BP in 'discussions' over joining Nord Stream gas pipeline project
Moscow (Platts)--27Nov2012/609 am EST/1109 GMT
BP is in "discussions" with the UK and the Russian governments and
Russia's gas giant Gazprom over joining the project to build an extension of
the Nord Stream gas pipeline to the UK, a spokesman for BP's Russian office
BP has contacted Nord Stream to "understand better the technical aspects
of the project," he added.
"We are holding consultations although nothing concrete has been decided
yet, the discussions are at a very early stage," the spokesman said.
BP believes that a Nord Stream extension to the UK could significantly
enhance energy security for the UK by providing an alternative source of
supply of natural gas, he said.
The company currently does not have any estimate of the potential
investment it may make into such a project, the spokesman said.
In early October, at the official launch of the second Nord Stream line,
Gazprom CEO Alexei Miller said one of the future lines of the pipeline may
run to the UK.
"One of the lines may be used for supplies of Russian gas to Great
Britain. We see that our British partners are interested in the project," the
Gazprom statement quoted Miller as saying.
The following day, Chris Barton, head of energy supply security at the
UK's Department of Energy and Climate Change, said Russia is "vital" to the
UK's energy security.
"In the UK, gas production is falling quite fast, and our import
dependence in rising," Barton told the Gastech conference in London.
"We welcome new sources of gas, including potentially from Russia,"
Analysts, however, are doubtful about the viability of constructing a
Nord Stream offshoot to the UK.
"We are cautious on the project, given the high capital expenditures
associated with it and overall weak demand for gas in Europe in general and
the UK in particular," Russia's VTB Capital said in its daily note on Tuesday.
It estimated the total cost of the UK extension at $16 billion-20
Moreover, while Gazprom's supply to Europe is predominantly based on
long-term contracts, the UK market is mainly based on spot prices, it said.
"This means that Gazprom's sales to the UK -- as opposed to oil-linked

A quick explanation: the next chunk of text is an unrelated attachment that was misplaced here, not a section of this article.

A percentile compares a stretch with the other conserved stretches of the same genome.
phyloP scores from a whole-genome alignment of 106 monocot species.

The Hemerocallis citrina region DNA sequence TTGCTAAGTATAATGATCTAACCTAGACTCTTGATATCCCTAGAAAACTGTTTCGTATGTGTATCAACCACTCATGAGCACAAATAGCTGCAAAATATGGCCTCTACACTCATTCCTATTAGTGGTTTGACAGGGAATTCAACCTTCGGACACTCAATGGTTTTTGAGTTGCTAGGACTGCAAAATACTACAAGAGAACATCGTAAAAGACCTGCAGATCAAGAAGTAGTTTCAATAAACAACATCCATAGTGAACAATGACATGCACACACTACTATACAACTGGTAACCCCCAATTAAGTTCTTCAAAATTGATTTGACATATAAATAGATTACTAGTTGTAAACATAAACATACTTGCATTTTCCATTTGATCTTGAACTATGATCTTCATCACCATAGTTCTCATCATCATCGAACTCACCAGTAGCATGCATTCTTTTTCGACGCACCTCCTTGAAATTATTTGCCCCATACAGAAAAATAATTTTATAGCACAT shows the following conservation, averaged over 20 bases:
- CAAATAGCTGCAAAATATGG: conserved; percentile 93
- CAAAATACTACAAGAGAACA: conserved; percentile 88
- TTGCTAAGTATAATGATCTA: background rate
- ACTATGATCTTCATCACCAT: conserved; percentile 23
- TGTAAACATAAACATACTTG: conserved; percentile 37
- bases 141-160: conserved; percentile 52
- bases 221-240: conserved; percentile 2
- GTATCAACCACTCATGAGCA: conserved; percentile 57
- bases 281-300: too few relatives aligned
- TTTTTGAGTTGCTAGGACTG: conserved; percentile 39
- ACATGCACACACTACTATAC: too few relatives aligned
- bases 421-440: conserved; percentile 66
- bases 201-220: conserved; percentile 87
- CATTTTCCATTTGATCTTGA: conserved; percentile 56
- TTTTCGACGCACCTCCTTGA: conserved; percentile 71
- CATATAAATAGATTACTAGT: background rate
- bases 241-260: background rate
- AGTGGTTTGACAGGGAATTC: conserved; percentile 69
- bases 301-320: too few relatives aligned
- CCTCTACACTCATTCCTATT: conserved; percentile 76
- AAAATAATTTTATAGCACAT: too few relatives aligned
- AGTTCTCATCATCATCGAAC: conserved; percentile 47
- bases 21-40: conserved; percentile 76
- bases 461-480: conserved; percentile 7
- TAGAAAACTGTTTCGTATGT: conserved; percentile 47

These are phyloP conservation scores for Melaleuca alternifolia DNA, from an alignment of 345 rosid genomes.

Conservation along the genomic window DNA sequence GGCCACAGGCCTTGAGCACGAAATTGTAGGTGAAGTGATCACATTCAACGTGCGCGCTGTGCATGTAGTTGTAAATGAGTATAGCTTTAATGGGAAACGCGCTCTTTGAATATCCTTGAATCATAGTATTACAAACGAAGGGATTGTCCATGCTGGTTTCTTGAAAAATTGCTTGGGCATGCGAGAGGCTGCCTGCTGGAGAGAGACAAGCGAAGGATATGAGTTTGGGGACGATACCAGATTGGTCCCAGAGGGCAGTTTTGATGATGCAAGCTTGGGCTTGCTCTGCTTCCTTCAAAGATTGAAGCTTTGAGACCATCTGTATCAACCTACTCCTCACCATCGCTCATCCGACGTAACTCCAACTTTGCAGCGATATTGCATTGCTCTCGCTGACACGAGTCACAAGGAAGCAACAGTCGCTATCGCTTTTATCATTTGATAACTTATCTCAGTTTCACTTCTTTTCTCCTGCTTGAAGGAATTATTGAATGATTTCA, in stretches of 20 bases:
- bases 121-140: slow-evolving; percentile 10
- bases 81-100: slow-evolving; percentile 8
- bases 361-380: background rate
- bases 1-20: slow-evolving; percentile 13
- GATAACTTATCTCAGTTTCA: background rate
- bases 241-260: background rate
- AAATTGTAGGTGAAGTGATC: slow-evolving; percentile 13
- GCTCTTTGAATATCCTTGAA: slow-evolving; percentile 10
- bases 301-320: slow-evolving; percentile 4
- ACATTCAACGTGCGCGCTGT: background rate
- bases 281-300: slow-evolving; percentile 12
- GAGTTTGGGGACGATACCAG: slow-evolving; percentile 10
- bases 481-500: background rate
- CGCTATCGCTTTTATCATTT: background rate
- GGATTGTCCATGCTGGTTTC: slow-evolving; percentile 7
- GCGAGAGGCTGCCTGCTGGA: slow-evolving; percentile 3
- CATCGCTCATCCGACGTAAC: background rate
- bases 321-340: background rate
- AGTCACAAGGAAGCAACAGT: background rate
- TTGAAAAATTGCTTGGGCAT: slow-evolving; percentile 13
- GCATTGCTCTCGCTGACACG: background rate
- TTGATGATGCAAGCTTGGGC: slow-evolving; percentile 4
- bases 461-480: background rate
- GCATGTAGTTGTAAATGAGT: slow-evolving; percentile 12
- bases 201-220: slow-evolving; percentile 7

gas contracts -- do not see the substantial premiums that they do to other
markets," VTB Capital said.
In 2011, Gazprom sold around 13 billion cubic meters of gas to UK
customers, and the figure is unlikely to increase in the future, according to
In July, AAR, BP's Russian partner in the TNK-BP joint venture,
reportedly blocked BP's attempt to join Nord Stream, Russian daily Kommersant
said at the time.
AAR cited the exclusivity clause, under which BP can only operate in
Russia through the TNK-BP joint venture, the report said.
AAR CEO Stan Polovets suggested then that BP "acts in accordance with its
obligations within the framework of the shareholders' agreement," implying
that BP should suggest that TNK-BP's board of directors consider taking part
in the project.
BP did not agree with the proposal and then canceled plans to hold talks
on Nord Stream.
Since then, however, both BP and AAR have reached agreements to sell
their shares in TNK-BP to Russia's state-owned Rosneft.
In mid-November, BP and AAR reached an agreement to resolve all mutual
BP said at the time that the deal also included a waiver, effective
immediately, of a provision in the original TNK-BP shareholder agreement which
restricted each of the partners from pursuing new opportunities inside Russia.
As a result, both BP and AAR are now free to pursue new partnerships in
Russia, as well as in Ukraine, effective immediately, BP said at the time.
--Dina Khrennikova, email@example.com
--Edited by Elston Soares, firstname.lastname@example.org